Thanks, Pam! Sure do appreciate you commiserating with me. That gives me encouragement to continue. I did take a “before” picture, and I’d love to post a before/after once I’m done. This morning, after my shell had been sitting in the bleach another night, I noticed that every day, it’s losing a bit more and more of the periostracum.

        As P.S. to my last post, I am finding (for anyone in a similar boat) that if you’re having trouble getting the periostracum off, even with vigorous scrubbing, the most helpful thing seems to be letting it sit and soak in the bleach water for several more hours (or days). I read a couple of scientific articles (on the net yesterday) which seem to suggest that the chemical compound in bleach will eventually dissolve away the periostracum if the shell sits in the bleach/water long enough, and the scrubbing isn’t working. I also read that you can try using lye (as in the stuff you make soap with) if the bleach doesn’t seem strong enough, since lye is a stronger base than bleach is. However . . . I’m nervous to even mention that since lye is so caustic, and you have to be so careful with it (it dissolves people’s skin as well as periostracum!). Of interesting note, the same article that mentioned the lye specifically stated that muriatic acid does not work on periostracum because it’s an acid, not a base (just in case anyone is wondering about trying to use it here). Apparently, you need a strong “base”, not an acid, to dissolve away the periostracum, and that’s why bleach works. I’m going to keep using the bleach solution since lye just sounds scary. I’ll report back.

  28. Lydia says:

    Wowee! I used this on a passel of random shells that had loads of mossy scum on them. (Lightning whelks, fighting conchs, and a couple of bivalves that I didn’t know the name of.) And lol, guess what? I had this cute little baby lightning whelk that appeared to be dark black, but after a few days of bleach it had all these gorgeous colors! :D YAAAY :D !!! And the fighting conch? The way it looked post-bleaching made fighting conchs my new favorite shells. Thank you soooo much Pam! Now I want to hunt through all my old shells and find all the ones with ick on them so that they can undergo this awesome transformation as well.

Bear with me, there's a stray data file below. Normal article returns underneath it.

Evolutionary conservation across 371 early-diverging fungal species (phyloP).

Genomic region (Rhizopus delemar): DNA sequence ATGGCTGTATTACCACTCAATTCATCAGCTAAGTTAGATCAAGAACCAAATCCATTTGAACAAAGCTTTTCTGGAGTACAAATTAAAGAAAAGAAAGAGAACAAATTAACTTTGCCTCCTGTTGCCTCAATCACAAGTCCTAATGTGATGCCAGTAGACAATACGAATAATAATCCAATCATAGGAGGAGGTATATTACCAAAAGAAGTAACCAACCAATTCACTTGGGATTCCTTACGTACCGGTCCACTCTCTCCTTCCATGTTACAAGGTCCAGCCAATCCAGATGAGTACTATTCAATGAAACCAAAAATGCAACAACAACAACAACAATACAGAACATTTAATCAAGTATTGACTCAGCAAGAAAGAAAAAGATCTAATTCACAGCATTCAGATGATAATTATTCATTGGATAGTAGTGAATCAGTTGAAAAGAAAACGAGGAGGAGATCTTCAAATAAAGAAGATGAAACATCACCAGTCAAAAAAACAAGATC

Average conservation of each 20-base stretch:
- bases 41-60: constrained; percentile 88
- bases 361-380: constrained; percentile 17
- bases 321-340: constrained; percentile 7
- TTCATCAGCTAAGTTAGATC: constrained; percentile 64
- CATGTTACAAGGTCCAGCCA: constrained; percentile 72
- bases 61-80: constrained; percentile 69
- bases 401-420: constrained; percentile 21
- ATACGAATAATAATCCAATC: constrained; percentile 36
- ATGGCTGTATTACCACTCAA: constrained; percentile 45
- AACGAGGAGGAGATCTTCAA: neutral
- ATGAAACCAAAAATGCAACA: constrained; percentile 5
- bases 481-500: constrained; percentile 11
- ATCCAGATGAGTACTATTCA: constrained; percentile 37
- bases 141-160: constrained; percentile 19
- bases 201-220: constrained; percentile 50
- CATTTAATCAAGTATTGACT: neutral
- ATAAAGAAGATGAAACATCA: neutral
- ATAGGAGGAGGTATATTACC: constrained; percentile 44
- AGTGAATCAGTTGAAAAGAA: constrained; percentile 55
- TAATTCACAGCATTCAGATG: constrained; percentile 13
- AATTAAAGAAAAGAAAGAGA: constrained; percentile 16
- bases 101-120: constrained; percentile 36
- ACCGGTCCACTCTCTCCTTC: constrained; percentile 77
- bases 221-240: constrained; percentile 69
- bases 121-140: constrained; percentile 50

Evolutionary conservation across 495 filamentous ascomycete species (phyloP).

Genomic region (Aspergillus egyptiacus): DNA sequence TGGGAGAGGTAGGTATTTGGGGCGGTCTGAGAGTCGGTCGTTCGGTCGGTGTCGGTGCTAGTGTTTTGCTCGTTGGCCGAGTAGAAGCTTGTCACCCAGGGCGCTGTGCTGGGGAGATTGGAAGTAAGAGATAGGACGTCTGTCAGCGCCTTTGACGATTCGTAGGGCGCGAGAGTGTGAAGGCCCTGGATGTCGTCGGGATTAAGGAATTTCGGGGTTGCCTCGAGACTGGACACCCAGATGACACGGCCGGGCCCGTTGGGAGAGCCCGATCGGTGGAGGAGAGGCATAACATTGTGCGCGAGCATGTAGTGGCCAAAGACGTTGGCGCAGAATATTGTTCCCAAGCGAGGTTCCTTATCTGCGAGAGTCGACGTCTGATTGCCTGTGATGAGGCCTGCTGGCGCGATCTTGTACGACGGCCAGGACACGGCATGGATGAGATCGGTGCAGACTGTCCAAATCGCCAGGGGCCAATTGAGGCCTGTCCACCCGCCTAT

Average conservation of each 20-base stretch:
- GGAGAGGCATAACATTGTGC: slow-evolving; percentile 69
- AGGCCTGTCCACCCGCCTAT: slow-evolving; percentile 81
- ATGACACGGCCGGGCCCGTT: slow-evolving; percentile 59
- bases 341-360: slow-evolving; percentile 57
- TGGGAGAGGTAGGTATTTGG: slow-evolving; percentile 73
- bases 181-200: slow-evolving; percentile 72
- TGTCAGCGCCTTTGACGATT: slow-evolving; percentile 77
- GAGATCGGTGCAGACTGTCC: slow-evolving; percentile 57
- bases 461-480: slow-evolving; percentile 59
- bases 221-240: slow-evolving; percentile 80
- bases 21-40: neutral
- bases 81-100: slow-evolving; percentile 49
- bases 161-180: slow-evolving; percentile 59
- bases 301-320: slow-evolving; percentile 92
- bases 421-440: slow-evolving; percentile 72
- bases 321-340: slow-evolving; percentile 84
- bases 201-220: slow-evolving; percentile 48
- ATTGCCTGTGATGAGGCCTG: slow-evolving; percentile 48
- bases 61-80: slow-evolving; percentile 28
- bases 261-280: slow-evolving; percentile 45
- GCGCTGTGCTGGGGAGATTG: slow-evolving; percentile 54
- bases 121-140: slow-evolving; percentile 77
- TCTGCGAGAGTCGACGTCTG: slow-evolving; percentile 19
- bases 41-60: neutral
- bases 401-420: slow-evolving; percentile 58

• Lydia says:

      p.s: I forgot to mention that I didn’t have any dental tools, so I used a metal fork to pry those barnacles. That was probably the funnest part.

  29. Irene Hinz says:

    Just got back from Sanibel and have a larger whelk with some of that black stuff on it. Thanks for the tips! I am so jealous of your horse conchs!

  30. John Wheat says:

    Hi, Pam. Great website!
    I have been collecting (and cleaning) Florida seashells since 1975. I’m surprised that no one has mentioned the use of lye to remove barnacles and oyster residue from your shells. It really works – soak the shells in a lye solution for a few days (it doesn’t damage the shells like acid) and the barnacles etc will just fall off in clumps. The lye breaks down the “glue” the barnacles use to attach themselves The problem is finding the lye. They used to sell it at the pharmacy counter in drugstores, but not the last time I checked. You can also use crystal Drano (Home Depot) though it includes fragrance and color, the effects of which I never tested back when the pure stuff was available. If you can find it, however, it will save you hours and hours of time otherwise spent with your dental picks. Be sure to use a plastic bucket, gloves and eye cover and don’t inhale the fumes. It will also generate heat when you first mix it up. When you’re done, you can just pick out the debris and then dump it down your toilet :) – John

    • pam says:

      Oh John, that’s fantastic info too! Honestly, I’m so lazy when it comes to cleaning my shells so lots of those barnacles and residue stay on my shells. I have some gorgeous scallop I wish I would take the time to remove other residue.. I’m going to try this some time this summer and show the results! Thanks aagin

      • John Wheat says:

        Good luck and I hope it saves you some time! I would practice on some nasty ol’ encrusted Horse Conchs or Lighting Whelks first, before using on your precious finds, just to get the hang of it. I didn’t discover this on my own, BTW – I believe it was mentioned in one of those old “How to Clean Seashells” pamphlets from the 70’s, published by St. Petersburg’s own Great Outdoors Publishing Company. They had a lot of excellent publications on seashells and other Florida wildlife.

  31. Lesa Pinney says:

    Thanks so much for your tutorial! I promised a friend to clean up a horse conch conch that her grandson found. What a mess, it was awful. I did everything you said. Thousands of barnacles left straightaway. Then nothing, nothing, nothing. Googling told me…old Clorox loses strength everyday. New bottle and ALL is perfect and smiles! XX00 Lesa Pinney